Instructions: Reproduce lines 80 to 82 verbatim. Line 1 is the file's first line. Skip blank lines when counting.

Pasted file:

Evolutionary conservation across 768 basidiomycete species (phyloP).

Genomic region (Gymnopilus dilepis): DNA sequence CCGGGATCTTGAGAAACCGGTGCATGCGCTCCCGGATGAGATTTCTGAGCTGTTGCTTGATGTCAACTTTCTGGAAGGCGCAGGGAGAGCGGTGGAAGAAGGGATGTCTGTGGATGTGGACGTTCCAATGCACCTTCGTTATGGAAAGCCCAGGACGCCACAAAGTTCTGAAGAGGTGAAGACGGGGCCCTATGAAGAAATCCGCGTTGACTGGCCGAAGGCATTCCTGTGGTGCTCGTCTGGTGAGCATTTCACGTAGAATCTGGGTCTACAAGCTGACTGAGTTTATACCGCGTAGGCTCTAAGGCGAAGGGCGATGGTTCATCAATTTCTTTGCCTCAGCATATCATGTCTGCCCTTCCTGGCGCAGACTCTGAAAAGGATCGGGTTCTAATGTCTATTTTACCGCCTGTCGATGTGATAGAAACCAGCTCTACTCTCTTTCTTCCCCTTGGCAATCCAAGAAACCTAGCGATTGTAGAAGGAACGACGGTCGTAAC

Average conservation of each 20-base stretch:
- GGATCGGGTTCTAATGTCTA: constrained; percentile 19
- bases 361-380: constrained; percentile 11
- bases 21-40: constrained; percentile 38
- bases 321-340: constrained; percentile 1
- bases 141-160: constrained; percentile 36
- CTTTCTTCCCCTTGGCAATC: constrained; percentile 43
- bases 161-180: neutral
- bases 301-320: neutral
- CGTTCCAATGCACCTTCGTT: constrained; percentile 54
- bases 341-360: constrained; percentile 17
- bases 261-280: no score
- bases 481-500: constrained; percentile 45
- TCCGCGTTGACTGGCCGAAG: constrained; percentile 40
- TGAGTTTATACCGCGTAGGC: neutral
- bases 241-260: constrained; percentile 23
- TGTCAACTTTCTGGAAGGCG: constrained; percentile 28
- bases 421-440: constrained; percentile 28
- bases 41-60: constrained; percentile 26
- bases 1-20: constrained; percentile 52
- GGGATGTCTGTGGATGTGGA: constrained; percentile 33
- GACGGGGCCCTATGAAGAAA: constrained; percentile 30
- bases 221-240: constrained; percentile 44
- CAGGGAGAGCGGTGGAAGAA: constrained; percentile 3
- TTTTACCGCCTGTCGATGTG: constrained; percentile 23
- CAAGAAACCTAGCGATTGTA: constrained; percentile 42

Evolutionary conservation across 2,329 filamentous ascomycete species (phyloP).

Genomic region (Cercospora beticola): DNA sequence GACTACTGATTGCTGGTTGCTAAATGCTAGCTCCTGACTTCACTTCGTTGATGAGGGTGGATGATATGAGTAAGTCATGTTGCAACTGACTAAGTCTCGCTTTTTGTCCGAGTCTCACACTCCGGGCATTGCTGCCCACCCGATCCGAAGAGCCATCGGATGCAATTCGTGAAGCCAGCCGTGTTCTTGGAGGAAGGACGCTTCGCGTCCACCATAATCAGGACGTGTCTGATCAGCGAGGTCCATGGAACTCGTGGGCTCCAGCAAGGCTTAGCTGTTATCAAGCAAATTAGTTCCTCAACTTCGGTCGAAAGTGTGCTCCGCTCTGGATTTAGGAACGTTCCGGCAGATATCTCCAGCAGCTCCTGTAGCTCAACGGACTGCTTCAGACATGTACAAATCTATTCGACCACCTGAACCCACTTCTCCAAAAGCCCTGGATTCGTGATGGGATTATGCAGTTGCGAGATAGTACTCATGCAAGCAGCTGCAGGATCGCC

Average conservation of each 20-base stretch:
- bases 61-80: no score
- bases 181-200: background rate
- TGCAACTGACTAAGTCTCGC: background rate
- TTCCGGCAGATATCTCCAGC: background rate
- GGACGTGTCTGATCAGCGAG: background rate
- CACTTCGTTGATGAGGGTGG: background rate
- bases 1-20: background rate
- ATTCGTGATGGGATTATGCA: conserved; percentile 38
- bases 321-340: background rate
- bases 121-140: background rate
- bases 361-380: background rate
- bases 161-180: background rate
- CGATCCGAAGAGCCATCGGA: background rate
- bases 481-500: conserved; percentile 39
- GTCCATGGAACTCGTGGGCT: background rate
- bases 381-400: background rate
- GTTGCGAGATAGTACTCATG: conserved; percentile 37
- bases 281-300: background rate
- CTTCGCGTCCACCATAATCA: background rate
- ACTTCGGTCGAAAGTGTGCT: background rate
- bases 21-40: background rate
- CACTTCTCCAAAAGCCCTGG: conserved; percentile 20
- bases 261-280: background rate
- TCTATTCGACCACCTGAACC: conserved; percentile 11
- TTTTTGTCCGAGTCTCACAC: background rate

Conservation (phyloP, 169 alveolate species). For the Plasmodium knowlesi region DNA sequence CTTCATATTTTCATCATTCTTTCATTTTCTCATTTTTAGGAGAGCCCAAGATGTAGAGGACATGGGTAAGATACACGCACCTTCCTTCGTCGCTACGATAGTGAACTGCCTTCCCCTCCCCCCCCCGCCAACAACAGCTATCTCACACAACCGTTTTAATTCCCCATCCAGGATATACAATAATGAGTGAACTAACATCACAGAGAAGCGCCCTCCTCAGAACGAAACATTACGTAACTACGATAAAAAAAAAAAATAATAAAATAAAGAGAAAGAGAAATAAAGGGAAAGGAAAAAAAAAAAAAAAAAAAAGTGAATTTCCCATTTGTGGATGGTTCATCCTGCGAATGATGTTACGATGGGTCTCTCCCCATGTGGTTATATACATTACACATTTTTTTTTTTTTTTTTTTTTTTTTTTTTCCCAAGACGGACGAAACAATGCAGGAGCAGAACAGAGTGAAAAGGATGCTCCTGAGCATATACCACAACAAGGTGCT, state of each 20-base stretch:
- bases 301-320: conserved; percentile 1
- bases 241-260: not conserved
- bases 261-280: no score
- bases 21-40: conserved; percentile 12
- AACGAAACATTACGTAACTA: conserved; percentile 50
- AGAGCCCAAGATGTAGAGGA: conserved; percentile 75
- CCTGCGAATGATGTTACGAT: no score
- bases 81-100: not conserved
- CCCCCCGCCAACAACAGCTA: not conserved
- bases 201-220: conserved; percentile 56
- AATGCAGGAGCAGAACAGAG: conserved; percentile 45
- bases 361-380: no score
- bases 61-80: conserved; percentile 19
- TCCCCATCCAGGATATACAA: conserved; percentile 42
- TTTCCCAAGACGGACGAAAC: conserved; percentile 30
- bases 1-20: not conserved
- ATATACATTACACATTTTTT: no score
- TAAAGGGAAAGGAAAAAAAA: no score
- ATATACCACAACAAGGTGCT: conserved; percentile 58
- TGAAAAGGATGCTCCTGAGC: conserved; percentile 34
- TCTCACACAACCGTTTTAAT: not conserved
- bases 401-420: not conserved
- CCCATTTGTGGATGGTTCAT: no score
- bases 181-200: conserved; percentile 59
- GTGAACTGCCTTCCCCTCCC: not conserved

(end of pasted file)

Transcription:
- CCCATTTGTGGATGGTTCAT: no score
- bases 181-200: conserved; percentile 59
- GTGAACTGCCTTCCCCTCCC: not conserved